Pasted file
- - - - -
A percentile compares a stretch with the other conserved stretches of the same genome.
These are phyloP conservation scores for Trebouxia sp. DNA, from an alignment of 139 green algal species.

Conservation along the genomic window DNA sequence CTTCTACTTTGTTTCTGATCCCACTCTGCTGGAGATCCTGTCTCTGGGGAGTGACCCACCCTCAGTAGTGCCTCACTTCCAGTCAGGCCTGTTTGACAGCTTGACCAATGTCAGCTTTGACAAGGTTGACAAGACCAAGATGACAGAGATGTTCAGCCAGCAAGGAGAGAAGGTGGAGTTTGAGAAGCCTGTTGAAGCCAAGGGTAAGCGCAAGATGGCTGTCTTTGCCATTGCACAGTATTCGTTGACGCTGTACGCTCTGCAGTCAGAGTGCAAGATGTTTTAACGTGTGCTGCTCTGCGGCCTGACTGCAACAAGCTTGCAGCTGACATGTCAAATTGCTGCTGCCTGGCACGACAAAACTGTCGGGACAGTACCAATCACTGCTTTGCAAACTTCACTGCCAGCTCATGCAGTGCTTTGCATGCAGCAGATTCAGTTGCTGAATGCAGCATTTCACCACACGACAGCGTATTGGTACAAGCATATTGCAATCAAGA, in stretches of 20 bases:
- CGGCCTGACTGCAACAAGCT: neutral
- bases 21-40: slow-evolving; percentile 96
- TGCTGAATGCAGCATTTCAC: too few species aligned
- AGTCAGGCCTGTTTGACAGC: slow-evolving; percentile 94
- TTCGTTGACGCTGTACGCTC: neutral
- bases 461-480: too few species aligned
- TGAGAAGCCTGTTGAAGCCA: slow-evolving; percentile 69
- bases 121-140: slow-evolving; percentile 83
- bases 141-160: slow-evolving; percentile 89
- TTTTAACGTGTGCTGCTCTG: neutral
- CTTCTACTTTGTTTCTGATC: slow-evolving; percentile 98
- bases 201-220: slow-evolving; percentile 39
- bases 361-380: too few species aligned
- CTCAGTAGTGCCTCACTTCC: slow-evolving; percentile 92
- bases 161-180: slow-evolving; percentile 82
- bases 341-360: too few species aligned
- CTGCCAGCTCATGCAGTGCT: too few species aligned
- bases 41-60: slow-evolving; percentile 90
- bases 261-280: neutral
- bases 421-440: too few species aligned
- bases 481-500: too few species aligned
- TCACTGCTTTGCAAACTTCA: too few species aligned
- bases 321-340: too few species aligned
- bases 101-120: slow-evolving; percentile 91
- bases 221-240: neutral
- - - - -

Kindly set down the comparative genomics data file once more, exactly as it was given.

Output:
A percentile compares a stretch with the other conserved stretches of the same genome.
These are phyloP conservation scores for Trebouxia sp. DNA, from an alignment of 139 green algal species.

Conservation along the genomic window DNA sequence CTTCTACTTTGTTTCTGATCCCACTCTGCTGGAGATCCTGTCTCTGGGGAGTGACCCACCCTCAGTAGTGCCTCACTTCCAGTCAGGCCTGTTTGACAGCTTGACCAATGTCAGCTTTGACAAGGTTGACAAGACCAAGATGACAGAGATGTTCAGCCAGCAAGGAGAGAAGGTGGAGTTTGAGAAGCCTGTTGAAGCCAAGGGTAAGCGCAAGATGGCTGTCTTTGCCATTGCACAGTATTCGTTGACGCTGTACGCTCTGCAGTCAGAGTGCAAGATGTTTTAACGTGTGCTGCTCTGCGGCCTGACTGCAACAAGCTTGCAGCTGACATGTCAAATTGCTGCTGCCTGGCACGACAAAACTGTCGGGACAGTACCAATCACTGCTTTGCAAACTTCACTGCCAGCTCATGCAGTGCTTTGCATGCAGCAGATTCAGTTGCTGAATGCAGCATTTCACCACACGACAGCGTATTGGTACAAGCATATTGCAATCAAGA, in stretches of 20 bases:
- CGGCCTGACTGCAACAAGCT: neutral
- bases 21-40: slow-evolving; percentile 96
- TGCTGAATGCAGCATTTCAC: too few species aligned
- AGTCAGGCCTGTTTGACAGC: slow-evolving; percentile 94
- TTCGTTGACGCTGTACGCTC: neutral
- bases 461-480: too few species aligned
- TGAGAAGCCTGTTGAAGCCA: slow-evolving; percentile 69
- bases 121-140: slow-evolving; percentile 83
- bases 141-160: slow-evolving; percentile 89
- TTTTAACGTGTGCTGCTCTG: neutral
- CTTCTACTTTGTTTCTGATC: slow-evolving; percentile 98
- bases 201-220: slow-evolving; percentile 39
- bases 361-380: too few species aligned
- CTCAGTAGTGCCTCACTTCC: slow-evolving; percentile 92
- bases 161-180: slow-evolving; percentile 82
- bases 341-360: too few species aligned
- CTGCCAGCTCATGCAGTGCT: too few species aligned
- bases 41-60: slow-evolving; percentile 90
- bases 261-280: neutral
- bases 421-440: too few species aligned
- bases 481-500: too few species aligned
- TCACTGCTTTGCAAACTTCA: too few species aligned
- bases 321-340: too few species aligned
- bases 101-120: slow-evolving; percentile 91
- bases 221-240: neutral